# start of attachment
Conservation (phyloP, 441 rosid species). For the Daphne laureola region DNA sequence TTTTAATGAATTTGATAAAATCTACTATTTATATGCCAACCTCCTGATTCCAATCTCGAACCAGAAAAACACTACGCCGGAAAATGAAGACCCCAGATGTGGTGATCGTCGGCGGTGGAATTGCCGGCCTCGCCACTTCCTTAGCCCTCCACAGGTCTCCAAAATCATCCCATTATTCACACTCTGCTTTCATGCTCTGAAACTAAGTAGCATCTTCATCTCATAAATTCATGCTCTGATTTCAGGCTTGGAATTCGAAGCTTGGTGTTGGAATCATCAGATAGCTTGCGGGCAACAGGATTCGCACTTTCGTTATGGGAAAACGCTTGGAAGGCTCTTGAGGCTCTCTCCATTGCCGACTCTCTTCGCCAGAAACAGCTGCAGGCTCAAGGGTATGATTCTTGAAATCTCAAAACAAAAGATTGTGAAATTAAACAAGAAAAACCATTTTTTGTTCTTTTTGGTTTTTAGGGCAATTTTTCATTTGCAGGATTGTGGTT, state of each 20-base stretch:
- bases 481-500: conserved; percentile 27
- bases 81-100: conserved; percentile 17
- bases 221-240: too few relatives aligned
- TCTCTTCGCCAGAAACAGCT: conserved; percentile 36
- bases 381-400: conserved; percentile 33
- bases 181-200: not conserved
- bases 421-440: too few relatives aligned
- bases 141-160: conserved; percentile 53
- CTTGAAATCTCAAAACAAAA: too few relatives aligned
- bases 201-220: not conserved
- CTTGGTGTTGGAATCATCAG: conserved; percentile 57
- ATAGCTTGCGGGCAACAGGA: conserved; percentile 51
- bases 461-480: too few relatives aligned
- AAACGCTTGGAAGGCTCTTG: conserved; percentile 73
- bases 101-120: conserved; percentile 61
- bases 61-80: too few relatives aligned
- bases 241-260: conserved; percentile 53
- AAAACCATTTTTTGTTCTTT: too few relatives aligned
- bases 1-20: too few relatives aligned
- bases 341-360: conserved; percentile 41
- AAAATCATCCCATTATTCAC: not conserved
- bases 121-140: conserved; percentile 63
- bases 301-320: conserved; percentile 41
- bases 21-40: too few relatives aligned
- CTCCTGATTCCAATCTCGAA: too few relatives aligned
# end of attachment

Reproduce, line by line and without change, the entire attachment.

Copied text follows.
Conservation (phyloP, 441 rosid species). For the Daphne laureola region DNA sequence TTTTAATGAATTTGATAAAATCTACTATTTATATGCCAACCTCCTGATTCCAATCTCGAACCAGAAAAACACTACGCCGGAAAATGAAGACCCCAGATGTGGTGATCGTCGGCGGTGGAATTGCCGGCCTCGCCACTTCCTTAGCCCTCCACAGGTCTCCAAAATCATCCCATTATTCACACTCTGCTTTCATGCTCTGAAACTAAGTAGCATCTTCATCTCATAAATTCATGCTCTGATTTCAGGCTTGGAATTCGAAGCTTGGTGTTGGAATCATCAGATAGCTTGCGGGCAACAGGATTCGCACTTTCGTTATGGGAAAACGCTTGGAAGGCTCTTGAGGCTCTCTCCATTGCCGACTCTCTTCGCCAGAAACAGCTGCAGGCTCAAGGGTATGATTCTTGAAATCTCAAAACAAAAGATTGTGAAATTAAACAAGAAAAACCATTTTTTGTTCTTTTTGGTTTTTAGGGCAATTTTTCATTTGCAGGATTGTGGTT, state of each 20-base stretch:
- bases 481-500: conserved; percentile 27
- bases 81-100: conserved; percentile 17
- bases 221-240: too few relatives aligned
- TCTCTTCGCCAGAAACAGCT: conserved; percentile 36
- bases 381-400: conserved; percentile 33
- bases 181-200: not conserved
- bases 421-440: too few relatives aligned
- bases 141-160: conserved; percentile 53
- CTTGAAATCTCAAAACAAAA: too few relatives aligned
- bases 201-220: not conserved
- CTTGGTGTTGGAATCATCAG: conserved; percentile 57
- ATAGCTTGCGGGCAACAGGA: conserved; percentile 51
- bases 461-480: too few relatives aligned
- AAACGCTTGGAAGGCTCTTG: conserved; percentile 73
- bases 101-120: conserved; percentile 61
- bases 61-80: too few relatives aligned
- bases 241-260: conserved; percentile 53
- AAAACCATTTTTTGTTCTTT: too few relatives aligned
- bases 1-20: too few relatives aligned
- bases 341-360: conserved; percentile 41
- AAAATCATCCCATTATTCAC: not conserved
- bases 121-140: conserved; percentile 63
- bases 301-320: conserved; percentile 41
- bases 21-40: too few relatives aligned
- CTCCTGATTCCAATCTCGAA: too few relatives aligned